Last night I was out in rural Longford. It was a black night and we had mislaid our way. The long dark Longford lanes were deserted. Fortunately we came across a large grey isolated church (as one does in Longford) spilling out its ancient congregation. Suddenly we were caught in the glare of a hundred headlights and mobbed by crowds of old people shuffling along the road dressed in raggedy jackets, hoiked up trousers, mismatched twin sets and wearing large, creased weathered faces. In a roundabout fashion, we got directions and soon arrived at our destination: The Haggard, Moyne. We parked (there was a good crowd) and walked around a rather fine stone building which turned out to be artists’ studios. Around the corner was a thatched clay cottage, built in all the old traditional materials. We popped in for a peek.
No one was there. A fire was burning in a rather fine grate. Blackened cooking instruments and kettles hung above. Four empty, cushioned comfy chairs were waiting to be sat in. So we did. I felt like Goldilocks. The room was full of firelight. Suddenly a door to the left opened up and Oscar Wilde came rushing out. He nodded a greeting and sauntered up the stairs to the wooden open balcony that stretched across the room above.
“Don’t worry, take your time,” he said, and he disappeared into a room off to the right.
We were there to see a monologue about Oscar Wilde performed (by Michael Judd from Dublin). The performance was taking place in the converted outhouse next door. We sauntered over and were given two chairs to sit in (the place was packed) and a glass of wine to enjoy. A young harpist from Abbeylara, Laura O’Reilly, was playing some rather fine music. This was the Haggard. It is a comfortable space with a wooden pitched roof with beams from which hung old small hand ploughs. The floor was concrete and wood, there was a small corner stage, though Oscar was performing from the centre of the room. There was a blackened range, dressers stacked with old tableware, shelves stuffed with different artefacts like an old trombone and squeezebox. We chatted with our neighbours and there was a great intimate atmosphere.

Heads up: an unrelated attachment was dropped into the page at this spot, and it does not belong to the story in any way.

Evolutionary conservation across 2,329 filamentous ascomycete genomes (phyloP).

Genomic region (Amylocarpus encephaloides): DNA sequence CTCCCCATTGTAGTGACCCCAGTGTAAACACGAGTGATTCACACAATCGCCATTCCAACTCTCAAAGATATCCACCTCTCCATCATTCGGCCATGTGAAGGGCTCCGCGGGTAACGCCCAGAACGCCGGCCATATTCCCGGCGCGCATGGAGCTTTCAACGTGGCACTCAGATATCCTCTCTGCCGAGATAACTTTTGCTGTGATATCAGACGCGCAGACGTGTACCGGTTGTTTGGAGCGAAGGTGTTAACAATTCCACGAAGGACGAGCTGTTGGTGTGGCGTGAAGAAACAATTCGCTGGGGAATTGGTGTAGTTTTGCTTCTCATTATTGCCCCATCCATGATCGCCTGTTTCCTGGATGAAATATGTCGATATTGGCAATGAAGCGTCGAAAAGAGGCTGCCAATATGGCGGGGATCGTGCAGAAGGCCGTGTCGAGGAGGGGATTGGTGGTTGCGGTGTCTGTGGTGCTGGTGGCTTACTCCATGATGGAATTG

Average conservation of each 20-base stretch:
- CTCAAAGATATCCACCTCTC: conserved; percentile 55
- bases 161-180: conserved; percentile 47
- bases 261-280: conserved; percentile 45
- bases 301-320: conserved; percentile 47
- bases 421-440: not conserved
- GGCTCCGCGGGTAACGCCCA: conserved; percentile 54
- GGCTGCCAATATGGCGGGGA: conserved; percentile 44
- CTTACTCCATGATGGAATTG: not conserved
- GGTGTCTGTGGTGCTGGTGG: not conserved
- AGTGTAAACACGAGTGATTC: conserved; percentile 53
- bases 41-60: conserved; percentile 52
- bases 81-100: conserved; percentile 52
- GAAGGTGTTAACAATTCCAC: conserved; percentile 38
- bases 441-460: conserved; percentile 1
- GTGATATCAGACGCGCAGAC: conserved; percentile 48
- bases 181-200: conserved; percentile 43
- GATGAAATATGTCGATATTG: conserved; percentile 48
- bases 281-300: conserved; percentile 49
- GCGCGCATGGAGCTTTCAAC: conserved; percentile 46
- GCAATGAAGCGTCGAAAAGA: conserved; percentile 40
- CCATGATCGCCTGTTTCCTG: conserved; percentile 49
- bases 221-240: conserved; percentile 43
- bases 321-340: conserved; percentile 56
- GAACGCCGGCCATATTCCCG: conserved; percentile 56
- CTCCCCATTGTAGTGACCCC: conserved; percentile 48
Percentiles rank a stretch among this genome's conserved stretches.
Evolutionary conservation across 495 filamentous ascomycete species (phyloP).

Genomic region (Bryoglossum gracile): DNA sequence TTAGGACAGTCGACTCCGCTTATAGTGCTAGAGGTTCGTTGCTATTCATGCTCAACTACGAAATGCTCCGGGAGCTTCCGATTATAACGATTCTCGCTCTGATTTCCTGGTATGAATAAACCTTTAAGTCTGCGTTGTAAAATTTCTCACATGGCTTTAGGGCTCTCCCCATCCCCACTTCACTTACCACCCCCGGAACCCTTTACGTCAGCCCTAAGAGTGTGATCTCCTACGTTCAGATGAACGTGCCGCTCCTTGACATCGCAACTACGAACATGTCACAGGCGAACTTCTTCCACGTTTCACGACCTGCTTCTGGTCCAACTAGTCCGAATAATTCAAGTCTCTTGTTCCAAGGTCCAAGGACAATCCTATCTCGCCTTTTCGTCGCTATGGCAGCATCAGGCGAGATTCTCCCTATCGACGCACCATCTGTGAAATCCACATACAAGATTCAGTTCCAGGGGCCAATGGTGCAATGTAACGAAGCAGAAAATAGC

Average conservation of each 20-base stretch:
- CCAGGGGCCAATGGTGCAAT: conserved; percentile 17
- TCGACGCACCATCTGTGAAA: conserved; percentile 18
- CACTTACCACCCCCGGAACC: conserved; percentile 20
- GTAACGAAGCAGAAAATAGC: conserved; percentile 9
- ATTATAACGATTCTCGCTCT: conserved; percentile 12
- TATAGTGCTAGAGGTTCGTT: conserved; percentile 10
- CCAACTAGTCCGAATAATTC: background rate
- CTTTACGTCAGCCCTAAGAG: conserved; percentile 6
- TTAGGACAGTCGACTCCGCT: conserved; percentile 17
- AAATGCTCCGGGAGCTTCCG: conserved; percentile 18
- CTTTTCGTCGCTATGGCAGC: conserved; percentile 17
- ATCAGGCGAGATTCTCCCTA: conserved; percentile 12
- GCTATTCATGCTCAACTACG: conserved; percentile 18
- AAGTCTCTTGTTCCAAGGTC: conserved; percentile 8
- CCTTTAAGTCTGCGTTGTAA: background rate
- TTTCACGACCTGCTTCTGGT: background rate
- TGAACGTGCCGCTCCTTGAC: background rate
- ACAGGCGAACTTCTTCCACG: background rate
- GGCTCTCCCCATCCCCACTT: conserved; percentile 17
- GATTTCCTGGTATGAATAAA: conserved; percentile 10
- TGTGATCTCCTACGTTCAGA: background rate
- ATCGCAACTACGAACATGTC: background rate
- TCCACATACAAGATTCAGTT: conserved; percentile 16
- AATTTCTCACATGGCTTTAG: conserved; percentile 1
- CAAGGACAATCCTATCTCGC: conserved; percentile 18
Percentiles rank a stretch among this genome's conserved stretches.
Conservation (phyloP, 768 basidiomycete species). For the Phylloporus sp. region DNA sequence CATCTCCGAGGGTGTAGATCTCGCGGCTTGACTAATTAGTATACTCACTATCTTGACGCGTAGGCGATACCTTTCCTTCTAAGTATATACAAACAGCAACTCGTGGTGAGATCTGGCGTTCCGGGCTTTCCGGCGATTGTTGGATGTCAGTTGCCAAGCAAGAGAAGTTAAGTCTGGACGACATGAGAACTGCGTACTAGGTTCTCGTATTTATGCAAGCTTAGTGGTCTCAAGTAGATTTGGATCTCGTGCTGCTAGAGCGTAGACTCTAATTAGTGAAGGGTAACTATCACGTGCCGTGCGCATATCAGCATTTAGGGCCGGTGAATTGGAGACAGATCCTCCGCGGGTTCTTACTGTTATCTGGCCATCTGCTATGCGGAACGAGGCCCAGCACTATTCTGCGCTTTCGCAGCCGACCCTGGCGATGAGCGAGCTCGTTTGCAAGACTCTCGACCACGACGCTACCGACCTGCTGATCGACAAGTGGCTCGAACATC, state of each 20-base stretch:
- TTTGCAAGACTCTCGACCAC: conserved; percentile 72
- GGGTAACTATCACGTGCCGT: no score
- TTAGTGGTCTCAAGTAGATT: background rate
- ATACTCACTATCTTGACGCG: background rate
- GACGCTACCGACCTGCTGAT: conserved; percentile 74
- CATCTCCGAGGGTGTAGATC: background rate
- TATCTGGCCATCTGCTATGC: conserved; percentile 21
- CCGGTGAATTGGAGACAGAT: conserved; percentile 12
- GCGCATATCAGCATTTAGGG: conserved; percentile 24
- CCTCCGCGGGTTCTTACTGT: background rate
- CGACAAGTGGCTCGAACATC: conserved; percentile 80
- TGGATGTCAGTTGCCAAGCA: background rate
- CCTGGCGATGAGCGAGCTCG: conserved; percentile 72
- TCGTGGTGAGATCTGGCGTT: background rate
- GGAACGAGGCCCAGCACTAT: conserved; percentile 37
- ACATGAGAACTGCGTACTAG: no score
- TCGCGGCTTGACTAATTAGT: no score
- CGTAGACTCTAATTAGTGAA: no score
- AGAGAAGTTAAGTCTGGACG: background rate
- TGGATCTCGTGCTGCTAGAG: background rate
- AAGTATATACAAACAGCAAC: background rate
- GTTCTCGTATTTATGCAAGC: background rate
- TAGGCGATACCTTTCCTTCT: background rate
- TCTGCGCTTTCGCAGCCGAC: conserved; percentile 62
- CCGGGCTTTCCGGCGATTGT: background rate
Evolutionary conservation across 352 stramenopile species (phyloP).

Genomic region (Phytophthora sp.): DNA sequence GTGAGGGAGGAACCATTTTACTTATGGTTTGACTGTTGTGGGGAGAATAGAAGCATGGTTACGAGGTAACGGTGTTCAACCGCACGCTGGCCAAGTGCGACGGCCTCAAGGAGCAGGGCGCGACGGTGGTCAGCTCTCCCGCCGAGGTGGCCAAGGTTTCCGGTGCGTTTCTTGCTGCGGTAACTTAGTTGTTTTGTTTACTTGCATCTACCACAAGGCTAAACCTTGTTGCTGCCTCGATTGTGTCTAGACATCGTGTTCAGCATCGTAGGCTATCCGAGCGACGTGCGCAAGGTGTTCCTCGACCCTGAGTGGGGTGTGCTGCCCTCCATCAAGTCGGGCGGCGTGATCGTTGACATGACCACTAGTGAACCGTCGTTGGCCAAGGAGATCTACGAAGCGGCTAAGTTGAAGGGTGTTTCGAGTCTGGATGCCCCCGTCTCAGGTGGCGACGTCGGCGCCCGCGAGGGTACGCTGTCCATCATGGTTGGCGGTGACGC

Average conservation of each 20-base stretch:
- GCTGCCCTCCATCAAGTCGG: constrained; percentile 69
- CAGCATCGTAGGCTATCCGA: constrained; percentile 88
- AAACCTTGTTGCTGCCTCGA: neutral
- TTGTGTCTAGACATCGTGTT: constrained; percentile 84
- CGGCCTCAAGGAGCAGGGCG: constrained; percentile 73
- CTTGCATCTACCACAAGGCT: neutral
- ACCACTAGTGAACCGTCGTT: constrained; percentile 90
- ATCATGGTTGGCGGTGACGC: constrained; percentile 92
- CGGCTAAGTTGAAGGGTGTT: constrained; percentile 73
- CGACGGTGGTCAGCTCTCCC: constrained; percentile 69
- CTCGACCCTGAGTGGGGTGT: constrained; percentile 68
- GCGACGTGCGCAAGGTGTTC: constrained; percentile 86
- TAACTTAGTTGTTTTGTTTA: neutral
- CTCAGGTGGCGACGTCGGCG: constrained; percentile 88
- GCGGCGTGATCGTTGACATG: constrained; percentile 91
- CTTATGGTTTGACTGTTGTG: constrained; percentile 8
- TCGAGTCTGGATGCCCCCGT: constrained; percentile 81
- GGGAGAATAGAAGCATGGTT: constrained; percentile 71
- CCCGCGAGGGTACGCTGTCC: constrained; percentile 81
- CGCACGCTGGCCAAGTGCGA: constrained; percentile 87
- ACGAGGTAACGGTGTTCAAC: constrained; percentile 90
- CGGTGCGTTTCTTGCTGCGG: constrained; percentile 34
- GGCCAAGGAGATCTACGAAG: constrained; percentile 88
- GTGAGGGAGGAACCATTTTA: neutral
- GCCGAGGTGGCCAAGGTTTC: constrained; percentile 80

The performance was grand. You can’t go wrong with Oscar Wilde, except not to have enough of him! But it was the setting that made it and the man who created it, Michael Masterson. He is a good looking, enthusiastic, passionate host who gave the lingerers who hung around after for a bit of an aul sing song, tea and sangwiches. When we needed to leave, Michael showed us out and around the whole place, studios, cottage as well as the small out house packed with gorgeous tiny kittens. He was as proud as punch, as if he had made them himself!
It’s a great venue for community performances, sing songs, story telling, anything. Check it out. It’s The Haggard, Moyne, County Longford. God knows where it is. Go to Moyne and just ask for Michael Masterson’s place. Everyone knows him.
6 thoughts on “The Haggart, Moyne, County Longford”
Sounds like there’s a ‘platform 9 and 3/4’ somewhere in Co. Longford Kate! Great story of an evening, beautifully told.
A nice read, Kate.
I particulalry like the atmospheric start (easy to over-do, but you didn’t), the room “full of firelight” and the last paragraph.
Bewware – you used the word “fine” three times in quick succession.
Excellent piece. To really understand “The Haggart” you need to look at the community of Dromard. It’s location, on the edge of 3 provinces, no town, not village and no pubs. Stron tradition of community, art, music and having fun
Mighty odd that Kate I was there too, and enjoyed the performamce immensely. Like yourself I had difficulty finding the place so I simply asked in the shop in front of the church and was told exactly how to get there (left at the fork, cottage 100 metres on left) As a native of the district I fail to recognise any of the people you say you saw coming out of the church. Are you sure that you weren’t so overcome by the occasion that your mind got transported back to Wilde’s time and you imagined it?
It was a different church, I think, we went further astray!
Kate you would not have found people dressed or looking as you described coming out of any church in Ireland in 2013. 1893 maybe, but not 2013. Hyperbole is one thing but bulls*it is something entirely different.